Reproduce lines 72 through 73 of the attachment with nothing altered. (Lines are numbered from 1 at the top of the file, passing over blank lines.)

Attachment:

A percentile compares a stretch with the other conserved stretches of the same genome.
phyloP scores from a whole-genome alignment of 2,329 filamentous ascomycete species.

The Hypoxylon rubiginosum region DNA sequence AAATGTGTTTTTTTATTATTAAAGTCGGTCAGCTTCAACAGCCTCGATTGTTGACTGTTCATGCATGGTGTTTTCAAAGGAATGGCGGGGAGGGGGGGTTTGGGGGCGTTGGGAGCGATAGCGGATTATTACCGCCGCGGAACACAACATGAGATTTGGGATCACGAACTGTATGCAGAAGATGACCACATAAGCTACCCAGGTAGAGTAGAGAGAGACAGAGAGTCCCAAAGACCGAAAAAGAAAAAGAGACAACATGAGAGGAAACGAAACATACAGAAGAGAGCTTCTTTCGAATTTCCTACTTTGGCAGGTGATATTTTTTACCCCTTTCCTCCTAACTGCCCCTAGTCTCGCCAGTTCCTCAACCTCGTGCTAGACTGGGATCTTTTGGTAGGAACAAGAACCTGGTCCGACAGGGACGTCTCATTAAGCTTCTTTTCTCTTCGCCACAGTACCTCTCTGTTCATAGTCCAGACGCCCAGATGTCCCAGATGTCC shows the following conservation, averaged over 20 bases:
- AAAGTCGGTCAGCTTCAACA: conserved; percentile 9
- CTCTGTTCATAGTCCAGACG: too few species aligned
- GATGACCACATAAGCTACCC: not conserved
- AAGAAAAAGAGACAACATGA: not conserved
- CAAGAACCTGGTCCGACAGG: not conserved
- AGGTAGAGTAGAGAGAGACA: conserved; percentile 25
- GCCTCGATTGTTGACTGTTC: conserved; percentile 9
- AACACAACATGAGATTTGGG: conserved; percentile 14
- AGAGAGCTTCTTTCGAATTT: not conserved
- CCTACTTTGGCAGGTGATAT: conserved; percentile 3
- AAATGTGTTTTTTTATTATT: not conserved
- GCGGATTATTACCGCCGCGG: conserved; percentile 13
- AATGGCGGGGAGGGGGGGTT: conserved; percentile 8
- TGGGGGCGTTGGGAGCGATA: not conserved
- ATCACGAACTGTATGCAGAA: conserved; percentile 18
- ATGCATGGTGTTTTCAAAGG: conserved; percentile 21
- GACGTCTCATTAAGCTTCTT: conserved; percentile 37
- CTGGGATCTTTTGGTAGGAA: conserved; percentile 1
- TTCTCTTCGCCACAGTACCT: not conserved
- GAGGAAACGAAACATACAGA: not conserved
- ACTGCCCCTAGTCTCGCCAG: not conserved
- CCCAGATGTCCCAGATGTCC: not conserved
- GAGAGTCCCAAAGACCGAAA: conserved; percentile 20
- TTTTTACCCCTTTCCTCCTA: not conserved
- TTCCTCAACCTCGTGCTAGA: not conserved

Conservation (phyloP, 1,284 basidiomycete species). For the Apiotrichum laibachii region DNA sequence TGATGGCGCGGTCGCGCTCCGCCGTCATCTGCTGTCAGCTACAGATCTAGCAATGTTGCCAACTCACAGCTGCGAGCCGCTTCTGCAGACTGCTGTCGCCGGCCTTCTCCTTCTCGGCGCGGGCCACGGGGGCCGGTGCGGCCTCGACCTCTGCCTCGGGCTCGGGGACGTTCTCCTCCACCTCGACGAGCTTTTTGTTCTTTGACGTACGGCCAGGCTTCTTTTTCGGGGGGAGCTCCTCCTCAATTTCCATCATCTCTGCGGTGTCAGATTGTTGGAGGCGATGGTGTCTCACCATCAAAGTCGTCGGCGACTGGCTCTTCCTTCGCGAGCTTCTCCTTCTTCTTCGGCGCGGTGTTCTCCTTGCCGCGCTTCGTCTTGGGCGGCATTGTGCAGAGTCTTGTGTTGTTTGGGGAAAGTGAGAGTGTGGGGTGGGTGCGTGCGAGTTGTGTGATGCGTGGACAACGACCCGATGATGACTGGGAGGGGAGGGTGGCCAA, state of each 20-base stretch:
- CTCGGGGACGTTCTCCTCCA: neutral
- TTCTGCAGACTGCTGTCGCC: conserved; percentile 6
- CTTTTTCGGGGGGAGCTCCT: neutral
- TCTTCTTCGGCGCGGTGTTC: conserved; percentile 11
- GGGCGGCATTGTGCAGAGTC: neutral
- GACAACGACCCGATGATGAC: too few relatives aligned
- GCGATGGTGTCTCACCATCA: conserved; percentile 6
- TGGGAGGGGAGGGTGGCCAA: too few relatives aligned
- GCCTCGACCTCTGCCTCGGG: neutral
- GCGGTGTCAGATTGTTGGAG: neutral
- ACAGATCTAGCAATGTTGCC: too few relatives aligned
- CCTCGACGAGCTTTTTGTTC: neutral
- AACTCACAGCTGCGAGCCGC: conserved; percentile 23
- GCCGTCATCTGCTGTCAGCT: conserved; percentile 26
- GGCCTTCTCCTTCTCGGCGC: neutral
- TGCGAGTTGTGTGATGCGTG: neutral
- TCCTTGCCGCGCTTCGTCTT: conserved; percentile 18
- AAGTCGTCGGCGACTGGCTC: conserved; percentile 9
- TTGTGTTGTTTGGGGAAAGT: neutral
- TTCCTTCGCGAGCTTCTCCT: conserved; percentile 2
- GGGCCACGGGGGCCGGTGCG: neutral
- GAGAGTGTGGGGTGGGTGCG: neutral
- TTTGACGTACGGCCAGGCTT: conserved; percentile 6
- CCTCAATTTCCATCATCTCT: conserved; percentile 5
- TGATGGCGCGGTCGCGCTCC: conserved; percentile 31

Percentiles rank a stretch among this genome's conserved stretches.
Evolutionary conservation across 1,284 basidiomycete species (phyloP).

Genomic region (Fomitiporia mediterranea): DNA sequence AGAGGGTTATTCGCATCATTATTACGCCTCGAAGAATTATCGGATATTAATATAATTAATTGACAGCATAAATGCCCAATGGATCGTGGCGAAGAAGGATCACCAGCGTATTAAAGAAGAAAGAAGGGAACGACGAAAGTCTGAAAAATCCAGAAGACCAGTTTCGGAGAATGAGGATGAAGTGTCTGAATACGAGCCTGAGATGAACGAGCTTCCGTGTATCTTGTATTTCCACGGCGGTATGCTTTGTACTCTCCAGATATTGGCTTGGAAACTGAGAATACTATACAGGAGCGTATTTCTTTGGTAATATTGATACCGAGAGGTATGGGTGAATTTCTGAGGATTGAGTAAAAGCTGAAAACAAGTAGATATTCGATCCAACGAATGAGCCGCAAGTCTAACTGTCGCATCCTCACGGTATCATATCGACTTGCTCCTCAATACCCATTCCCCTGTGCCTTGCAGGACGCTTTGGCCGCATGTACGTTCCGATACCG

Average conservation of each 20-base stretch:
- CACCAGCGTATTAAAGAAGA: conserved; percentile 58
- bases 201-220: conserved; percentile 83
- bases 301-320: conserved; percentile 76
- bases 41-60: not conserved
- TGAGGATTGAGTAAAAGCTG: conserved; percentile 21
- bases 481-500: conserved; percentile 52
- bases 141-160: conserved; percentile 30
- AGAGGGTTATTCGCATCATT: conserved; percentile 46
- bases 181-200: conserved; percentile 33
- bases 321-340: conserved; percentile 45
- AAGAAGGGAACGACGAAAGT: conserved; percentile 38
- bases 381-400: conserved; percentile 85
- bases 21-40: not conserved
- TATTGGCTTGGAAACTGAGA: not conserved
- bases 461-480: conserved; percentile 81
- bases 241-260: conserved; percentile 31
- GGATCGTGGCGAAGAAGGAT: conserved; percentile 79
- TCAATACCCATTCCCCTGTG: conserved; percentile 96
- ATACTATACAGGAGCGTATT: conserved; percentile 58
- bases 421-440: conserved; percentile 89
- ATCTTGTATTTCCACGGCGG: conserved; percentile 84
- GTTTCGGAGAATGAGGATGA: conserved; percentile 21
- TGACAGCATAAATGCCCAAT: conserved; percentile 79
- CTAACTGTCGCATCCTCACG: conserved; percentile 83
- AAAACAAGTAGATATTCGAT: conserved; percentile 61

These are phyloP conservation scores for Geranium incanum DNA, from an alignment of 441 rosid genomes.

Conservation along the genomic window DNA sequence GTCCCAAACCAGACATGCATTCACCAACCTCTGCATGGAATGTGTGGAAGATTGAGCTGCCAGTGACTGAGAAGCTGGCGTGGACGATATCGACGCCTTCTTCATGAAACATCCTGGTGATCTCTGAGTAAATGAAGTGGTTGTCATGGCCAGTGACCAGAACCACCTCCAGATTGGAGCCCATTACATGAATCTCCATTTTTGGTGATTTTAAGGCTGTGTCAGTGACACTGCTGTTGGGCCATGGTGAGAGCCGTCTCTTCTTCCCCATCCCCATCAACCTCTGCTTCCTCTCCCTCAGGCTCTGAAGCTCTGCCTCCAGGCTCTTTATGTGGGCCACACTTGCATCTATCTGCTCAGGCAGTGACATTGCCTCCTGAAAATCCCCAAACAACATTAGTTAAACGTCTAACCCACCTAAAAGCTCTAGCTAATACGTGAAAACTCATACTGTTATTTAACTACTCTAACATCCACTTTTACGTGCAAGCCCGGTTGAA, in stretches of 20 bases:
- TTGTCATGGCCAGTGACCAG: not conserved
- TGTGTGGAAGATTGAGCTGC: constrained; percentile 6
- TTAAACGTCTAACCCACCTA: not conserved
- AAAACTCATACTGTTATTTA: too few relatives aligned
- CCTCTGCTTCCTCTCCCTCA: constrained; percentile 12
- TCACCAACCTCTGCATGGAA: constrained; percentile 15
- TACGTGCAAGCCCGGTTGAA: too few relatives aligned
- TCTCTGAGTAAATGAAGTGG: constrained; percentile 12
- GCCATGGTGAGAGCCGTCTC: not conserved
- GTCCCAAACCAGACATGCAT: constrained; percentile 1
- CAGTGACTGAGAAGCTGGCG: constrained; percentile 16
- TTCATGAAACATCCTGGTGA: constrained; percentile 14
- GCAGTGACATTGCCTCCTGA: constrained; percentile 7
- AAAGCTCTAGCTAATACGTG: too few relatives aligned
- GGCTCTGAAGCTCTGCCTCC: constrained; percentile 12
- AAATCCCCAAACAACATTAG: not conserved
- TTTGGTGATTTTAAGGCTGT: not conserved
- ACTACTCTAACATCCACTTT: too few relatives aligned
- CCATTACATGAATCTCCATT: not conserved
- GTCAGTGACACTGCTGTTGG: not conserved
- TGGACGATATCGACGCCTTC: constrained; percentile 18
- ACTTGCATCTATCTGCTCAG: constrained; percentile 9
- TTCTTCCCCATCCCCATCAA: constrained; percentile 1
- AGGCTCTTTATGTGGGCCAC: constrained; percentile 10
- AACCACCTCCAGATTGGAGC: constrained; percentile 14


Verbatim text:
- TATTGGCTTGGAAACTGAGA: not conserved
- bases 461-480: conserved; percentile 81